A Victorian Italianate home among the many colonial and colonial revival houses of Litchfield is the Holmes Morse House at 135 South Street. The house was built in 1874 and in 1920 was listed as the home of Betsy F. Morse (possibly the widow of Holmes Morse?) I don’t know the relationship of Holmes Morse and Holmes O. Morse, who was on the Board of Directors of the Shepaug Railroad Company, became Commissioner of the Superior Court from Litchfield in 1884 and died in 1898.
Happy New Year!!! We begin the year with the Litchfield Historical Museum. The Noyes Memorial Building was constructed in 1901 (and expanded in 1906-1907) to house the town library and the Litchfield Historical Society, the latter of which had been founded in 1856. The building was built by John A. Vanderpoel in memory of his grandmother, Julia Tallmadge Noyes, a local resident and amateur historian who had led the Historical Society for many years. A granddaughter of Benjamin Tallmadge, she had married New York City attorney William Curtis Noyes in 1857. The couple owned the Benjamin Tallmadge House in Litchfield, which was inherited by their daughter, Emily Noyes Vanderpoel. Also an active member of the Historical Society, Emily Noyes Vanderpoel oversaw the completion of the Noyes Memorial Building after the death of her son, John A. Vanderpoel. She wrote two books about Sarah Pierce’s Litchfield Female Academy, which her mother had attended. The library moved out to a new building in the 1960s and the Historical Society then occupied the entirety of the Noyes Memorial, which was expanded in 1989-1990. Read the rest of this entry »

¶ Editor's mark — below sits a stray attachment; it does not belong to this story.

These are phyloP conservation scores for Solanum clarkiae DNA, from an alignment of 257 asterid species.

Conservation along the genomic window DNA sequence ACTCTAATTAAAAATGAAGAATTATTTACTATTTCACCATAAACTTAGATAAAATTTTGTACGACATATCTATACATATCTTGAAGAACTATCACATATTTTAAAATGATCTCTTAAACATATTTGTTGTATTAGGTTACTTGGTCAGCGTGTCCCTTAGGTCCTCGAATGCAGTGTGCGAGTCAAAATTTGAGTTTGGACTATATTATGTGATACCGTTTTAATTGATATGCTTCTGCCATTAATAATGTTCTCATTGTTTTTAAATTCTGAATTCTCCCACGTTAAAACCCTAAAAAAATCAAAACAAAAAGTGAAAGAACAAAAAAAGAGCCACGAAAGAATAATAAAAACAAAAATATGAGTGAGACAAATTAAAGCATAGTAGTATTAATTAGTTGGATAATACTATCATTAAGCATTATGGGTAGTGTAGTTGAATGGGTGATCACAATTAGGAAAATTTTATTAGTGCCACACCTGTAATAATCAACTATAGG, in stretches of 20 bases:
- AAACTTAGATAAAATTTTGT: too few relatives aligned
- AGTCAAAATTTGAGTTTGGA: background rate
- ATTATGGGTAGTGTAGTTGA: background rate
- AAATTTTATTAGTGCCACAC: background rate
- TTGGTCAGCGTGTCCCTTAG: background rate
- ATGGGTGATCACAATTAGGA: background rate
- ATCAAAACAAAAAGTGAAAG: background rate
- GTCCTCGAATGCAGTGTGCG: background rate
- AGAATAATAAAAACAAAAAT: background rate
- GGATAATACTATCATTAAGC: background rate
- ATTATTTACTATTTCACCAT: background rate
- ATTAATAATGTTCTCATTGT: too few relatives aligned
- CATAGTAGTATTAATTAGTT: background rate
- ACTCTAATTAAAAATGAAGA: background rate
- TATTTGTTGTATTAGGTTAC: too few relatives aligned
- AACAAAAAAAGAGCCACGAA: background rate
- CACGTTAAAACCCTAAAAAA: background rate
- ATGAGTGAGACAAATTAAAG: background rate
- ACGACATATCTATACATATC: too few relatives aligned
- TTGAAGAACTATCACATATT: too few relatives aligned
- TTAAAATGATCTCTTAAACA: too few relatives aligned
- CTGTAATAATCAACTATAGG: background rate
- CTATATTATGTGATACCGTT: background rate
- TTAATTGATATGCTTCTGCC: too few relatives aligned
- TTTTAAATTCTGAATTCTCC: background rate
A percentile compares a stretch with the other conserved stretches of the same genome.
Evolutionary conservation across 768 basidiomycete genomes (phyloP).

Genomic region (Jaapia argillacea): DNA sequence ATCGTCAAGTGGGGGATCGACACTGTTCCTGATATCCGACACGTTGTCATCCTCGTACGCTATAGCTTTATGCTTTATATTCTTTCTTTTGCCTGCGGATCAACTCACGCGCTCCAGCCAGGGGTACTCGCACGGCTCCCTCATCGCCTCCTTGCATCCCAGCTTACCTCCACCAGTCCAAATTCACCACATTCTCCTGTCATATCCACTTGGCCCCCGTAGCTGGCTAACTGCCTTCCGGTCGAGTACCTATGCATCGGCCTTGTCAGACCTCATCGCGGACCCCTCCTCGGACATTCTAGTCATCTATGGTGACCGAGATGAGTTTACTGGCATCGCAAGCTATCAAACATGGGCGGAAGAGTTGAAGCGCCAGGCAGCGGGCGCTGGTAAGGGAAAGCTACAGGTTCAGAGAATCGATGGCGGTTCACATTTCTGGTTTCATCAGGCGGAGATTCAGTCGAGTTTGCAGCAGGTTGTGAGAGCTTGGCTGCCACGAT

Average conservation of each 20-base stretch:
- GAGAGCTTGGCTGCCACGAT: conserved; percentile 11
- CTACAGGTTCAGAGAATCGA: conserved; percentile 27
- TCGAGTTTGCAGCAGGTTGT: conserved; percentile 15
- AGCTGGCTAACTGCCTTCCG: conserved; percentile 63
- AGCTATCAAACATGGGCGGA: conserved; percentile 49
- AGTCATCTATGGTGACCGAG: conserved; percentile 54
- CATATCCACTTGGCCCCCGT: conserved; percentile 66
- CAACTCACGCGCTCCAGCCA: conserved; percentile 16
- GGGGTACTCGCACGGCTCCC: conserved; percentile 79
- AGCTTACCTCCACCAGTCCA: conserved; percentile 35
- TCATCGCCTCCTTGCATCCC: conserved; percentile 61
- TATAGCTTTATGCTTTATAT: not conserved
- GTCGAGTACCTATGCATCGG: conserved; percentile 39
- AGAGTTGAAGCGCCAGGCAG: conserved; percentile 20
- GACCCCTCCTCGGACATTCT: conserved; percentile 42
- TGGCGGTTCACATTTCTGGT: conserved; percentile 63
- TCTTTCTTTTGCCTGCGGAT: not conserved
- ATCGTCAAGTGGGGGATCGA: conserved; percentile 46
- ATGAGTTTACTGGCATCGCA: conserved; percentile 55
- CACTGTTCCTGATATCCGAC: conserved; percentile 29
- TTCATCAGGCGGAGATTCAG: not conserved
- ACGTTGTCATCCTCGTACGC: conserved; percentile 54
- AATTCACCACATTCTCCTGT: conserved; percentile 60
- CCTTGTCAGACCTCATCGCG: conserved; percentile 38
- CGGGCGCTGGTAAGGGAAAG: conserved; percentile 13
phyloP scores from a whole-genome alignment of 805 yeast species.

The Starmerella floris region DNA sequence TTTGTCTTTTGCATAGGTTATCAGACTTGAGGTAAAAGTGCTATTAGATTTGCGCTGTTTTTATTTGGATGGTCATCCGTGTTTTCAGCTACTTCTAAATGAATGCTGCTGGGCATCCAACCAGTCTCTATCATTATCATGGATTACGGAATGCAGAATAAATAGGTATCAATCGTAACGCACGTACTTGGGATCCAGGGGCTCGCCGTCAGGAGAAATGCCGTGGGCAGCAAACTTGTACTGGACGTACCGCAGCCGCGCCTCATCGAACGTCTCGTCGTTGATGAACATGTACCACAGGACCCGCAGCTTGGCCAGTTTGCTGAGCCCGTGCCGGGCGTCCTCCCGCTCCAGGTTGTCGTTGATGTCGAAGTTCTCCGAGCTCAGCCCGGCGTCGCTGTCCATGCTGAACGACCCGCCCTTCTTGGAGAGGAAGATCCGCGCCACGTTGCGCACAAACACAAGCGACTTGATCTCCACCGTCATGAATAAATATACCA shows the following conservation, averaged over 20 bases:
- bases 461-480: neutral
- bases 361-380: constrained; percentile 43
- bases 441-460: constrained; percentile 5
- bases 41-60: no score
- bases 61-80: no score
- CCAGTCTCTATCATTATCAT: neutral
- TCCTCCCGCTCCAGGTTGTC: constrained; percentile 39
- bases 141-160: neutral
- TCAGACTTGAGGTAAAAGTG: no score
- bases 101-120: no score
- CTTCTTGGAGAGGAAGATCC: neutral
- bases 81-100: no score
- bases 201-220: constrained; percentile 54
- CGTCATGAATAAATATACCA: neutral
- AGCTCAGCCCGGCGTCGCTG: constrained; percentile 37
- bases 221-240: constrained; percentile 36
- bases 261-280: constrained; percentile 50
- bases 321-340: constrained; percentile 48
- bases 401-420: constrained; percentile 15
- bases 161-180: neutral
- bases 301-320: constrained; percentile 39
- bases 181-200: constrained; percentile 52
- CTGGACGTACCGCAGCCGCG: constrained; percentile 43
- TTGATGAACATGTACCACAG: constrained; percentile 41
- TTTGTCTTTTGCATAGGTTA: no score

The Lynde Lord House, at 179 North Street in Litchfield, was built in 1771. Lynde Lord, Sr. (d. 1801) was High Sheriff of Litchfield County for many years. His granddaughter, Mary Sheldon Lord, married John Pierpont, a poet who was also successively a teacher, lawyer, merchant, and Unitarian minister. In front of the house is a Colonial Revival fence with urn finials.
The building at 15 South Street in Litchfield, associated with the name Charles Webb, was built in 1819. Its current Greek Revival appearance and front porches are likely due to later alterations. It is a surviving example of the early nineteenth-century commercial structures, with residences above the first floor, that were common in Litchfield at the time. Many similar buildings on West Street were lost a fire in 1886, which destroyed much of the village center. 15 South Street is now home to South Street Antiques.
The advent of the Colonial Revival style had a great influence on Litchfield. One of the most magnificent examples of the Colonial Revival style in town is the house at 133 North Street, built in 1895 as a summer home for F.L. Underwood of New York. It was constructed on the former site of Sarah Pierce‘s famous Litchfield Female Academy.
Retracing our steps down North street toward the center, the next house of historical interest is the Lord house, built in 1785 by Oliver Boardman on Glebe Land. The east side of North street, from the corner of East street to the Lord house, was owned by the church and called Glebe Land.
The land on which the house was built was either leased by or sold to Boardman by the church authorities, and bought of him by Sylvester Spencer, Litchfield’s former real estate dealer. It was also owned by Samuel Beach, who sold it to George Lord, the brother of Augustus, who with his sister resided there until his death at the age of eighty-seven. His sister, Miss Lord, occupied the home until her death in the Spring of 1907 at the age of 80 years and 11 months, when the house descended to her nieces. The side doorstep, an immense block of stone, was brought from Salisbury, requiring twelve pair of oxen to draw it.